information for global expats

Where to Live for Expats in the United Arab Emirates

Author: Jim Newham
Submitted: March 2014

Finding the right place to live in the UAE depends on many factors. There are practical considerations such as purchase and rental prices, the cost of living and availability of local amenities. Then there are emotional criteria, such as the desirability of a place – whether what you desire is happiness, safety, friendly locals or an active social life.

Eighty per cent of the land area of the UAE is barely habitable desert. As this includes most of inland parts, the vast majority of the population lives near the sea. The demand for labour, both skilled and unskilled, has exploded in Abu Dhabi and Dubai in the last decade or so. This has had a knock-on effect on the other emirates, which have capitalised on the success of the two largest emirates and also have employment opportunities. The accommodation they offer is considerably cheaper on average.

The capital of the UAE, Abu Dhabi, is an extremely wealthy city. There is plenty of accommodation available, especially in the high price range; mid-level property can be harder to find. Prices are also increasing fairly rapidly. The city is undertaking ambitious improvement projects, such as making a cultural centre on Saadiyat Island in the city’s north-east. Abu Dhabi has everything you’d expect from a modern city, and as long as you can afford it, it has a great deal to offer.

The second largest city in Abu Dhabi emirate is Al-Ain. This city is different in that it is inland, an oasis city on the eastern border with Oman. Al-Ain has the highest proportion of Emiratis in the UAE, making it attractive to those who want a more authentic cultural experience. The expat community is smaller but developing as employment opportunities increase.

Dubai is also one of the most cosmopolitan cities in the world, and grants you an opportunity to find out more about people from all over the world. In the past few decades, the city has transformed itself from an obscure fishing port into a world-famous business centre. It is in many ways tailor-made for expats, and contains some extremely desirable property. Prices range from high to exorbitant, for example on Palm Jumeirah, one of Dubai’s three main artificial island complexes. As prices are rising quickly for both rented and bought accommodation in the city, it may be better to look for a place to stay in one of the nearby emirates.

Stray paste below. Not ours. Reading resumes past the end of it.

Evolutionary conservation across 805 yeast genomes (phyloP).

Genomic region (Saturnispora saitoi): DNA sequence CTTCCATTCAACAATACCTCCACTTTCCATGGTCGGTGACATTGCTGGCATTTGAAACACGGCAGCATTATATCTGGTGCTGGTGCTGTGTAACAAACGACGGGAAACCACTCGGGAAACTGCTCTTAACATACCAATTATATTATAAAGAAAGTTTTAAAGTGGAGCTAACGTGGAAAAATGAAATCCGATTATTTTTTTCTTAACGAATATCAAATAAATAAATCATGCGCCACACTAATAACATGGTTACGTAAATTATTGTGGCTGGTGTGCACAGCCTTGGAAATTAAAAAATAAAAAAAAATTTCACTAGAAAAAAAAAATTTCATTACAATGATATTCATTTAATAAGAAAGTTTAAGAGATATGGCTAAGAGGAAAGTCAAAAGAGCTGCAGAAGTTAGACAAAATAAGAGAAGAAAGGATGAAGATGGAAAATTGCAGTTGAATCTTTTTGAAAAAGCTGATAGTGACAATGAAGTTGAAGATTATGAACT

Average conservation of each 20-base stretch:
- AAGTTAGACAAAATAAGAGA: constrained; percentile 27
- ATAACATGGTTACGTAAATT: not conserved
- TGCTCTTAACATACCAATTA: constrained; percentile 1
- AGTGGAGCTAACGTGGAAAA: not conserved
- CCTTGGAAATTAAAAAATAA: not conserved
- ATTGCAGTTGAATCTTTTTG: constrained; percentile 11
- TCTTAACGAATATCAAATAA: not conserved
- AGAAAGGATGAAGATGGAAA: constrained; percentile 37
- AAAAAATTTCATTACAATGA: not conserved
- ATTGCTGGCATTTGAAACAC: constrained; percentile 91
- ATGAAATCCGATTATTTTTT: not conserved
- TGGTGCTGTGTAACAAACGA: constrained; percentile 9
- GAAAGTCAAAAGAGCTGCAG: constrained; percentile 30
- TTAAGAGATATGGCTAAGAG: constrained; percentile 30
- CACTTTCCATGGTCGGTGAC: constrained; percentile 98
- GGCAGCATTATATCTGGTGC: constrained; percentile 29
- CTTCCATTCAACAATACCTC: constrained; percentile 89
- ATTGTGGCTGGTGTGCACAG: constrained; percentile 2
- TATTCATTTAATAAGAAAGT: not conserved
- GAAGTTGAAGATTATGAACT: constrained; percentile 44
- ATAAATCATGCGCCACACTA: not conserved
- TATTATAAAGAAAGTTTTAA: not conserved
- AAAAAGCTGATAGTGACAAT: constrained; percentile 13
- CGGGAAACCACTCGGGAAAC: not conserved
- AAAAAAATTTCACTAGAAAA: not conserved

Instead, you could choose neighbouring Sharjah or Ajman. Sharjah city has many museums and other cultural buildings, and commutes to Dubai are relatively quick and easy, at around 15-30 minutes. Sharjah also has its own job opportunities, particularly if your line of work is industry, as the emirate’s industrial output accounts for 40% of the country’s total. However, note that Sharjah is the most conservative emirate – alcohol is completely banned within its borders.

Umm al-Quwain is another possibility for those working in Dubai, though the commute tends to be over half an hour. It is known for its clear beaches, and offers a glimpse of more traditional Arabian customs such as camel racing and falconry. Ras al-Khaimah emirate has the most stunning scenery in the country. Ras al-Khaimah city is considerably cheaper than Dubai or Abu Dhabi, and the climate is cooler, moderated as it is by the nearby Hajar Mountains.

Fujairah is more mountainous and a little rainier than the other emirates. There are plenty of opportunities for sailing, scuba diving, hiking and birdwatching. This emirate enjoys a slower pace of life than the others, and though it is not as cosmopolitan, it is still welcoming.



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